What drew me to EA: Reflections on EA as relief, growth, and community

In this post, I want to share my outlook on discovering EA, and my early experiences in the community. For those who don’t know me, hello! My name is Vaidehi. I work on a few independent community projects such as the EA Hub and the EA Fellowship Weekend. I have a background in sociology and have done some work on understanding the careers advice landscape and community building theory.

I share this for a couple of reasons:

  • I haven’t seen some of these points discussed a lot, at least not publicly and/​or recently

  • I’ve found it useful to read about other people’s different experiences, particularly when I was newer to the community

The following is a series of related but somewhat unordered thoughts.

EA as relief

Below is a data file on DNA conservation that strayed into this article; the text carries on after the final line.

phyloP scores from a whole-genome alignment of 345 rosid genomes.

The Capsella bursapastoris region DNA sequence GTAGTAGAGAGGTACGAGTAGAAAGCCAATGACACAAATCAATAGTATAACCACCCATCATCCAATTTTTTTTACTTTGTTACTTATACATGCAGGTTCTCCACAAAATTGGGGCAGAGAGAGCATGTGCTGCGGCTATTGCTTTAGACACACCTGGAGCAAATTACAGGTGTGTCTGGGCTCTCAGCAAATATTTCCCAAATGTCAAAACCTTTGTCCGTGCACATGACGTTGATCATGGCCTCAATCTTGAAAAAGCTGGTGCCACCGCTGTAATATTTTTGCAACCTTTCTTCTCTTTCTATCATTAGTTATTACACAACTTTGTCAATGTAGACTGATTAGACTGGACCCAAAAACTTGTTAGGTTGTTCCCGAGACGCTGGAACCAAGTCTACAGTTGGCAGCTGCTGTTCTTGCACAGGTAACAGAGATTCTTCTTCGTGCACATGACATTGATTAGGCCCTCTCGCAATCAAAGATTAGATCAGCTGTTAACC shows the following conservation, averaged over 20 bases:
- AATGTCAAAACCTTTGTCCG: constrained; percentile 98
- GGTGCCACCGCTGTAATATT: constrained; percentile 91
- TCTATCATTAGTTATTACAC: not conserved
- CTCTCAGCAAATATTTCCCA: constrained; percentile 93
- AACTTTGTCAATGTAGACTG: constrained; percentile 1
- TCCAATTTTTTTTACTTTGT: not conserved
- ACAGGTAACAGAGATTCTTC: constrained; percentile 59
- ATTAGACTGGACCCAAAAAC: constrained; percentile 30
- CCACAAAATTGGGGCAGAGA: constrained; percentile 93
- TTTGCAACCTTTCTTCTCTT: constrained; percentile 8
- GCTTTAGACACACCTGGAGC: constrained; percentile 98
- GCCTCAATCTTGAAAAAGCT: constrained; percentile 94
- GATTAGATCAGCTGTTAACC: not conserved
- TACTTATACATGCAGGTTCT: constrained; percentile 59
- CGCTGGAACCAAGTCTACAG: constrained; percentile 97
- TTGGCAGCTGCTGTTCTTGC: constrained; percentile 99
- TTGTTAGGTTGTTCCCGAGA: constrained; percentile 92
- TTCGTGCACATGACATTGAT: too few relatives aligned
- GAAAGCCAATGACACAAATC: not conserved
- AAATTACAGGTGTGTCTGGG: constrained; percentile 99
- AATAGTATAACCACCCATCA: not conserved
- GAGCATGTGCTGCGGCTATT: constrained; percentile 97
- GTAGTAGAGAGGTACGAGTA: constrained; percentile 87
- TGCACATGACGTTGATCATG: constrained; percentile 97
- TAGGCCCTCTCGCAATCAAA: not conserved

There seems to be a somewhat prevalent experience that people feel overwhelmed or guilty about not doing enough when they first discover EA.[1] I have never felt this way. As someone from a developing country, it’s normal to be accustomed to many of the inequalities of the world. Seeing the contrast between Singapore (where I grew up) and India it was easy to understand, more viscerally, the suffering present, and the scale of that suffering. What always motivated me was that my life was really good in most ways, and many others’ lives were not. It seems natural that we should spend most of our resources fixing that until the injustice is rectified. Seeing the inefficiencies and limitations of many charities first-hand growing up, it was obvious to me that this should be done as effectively as possible.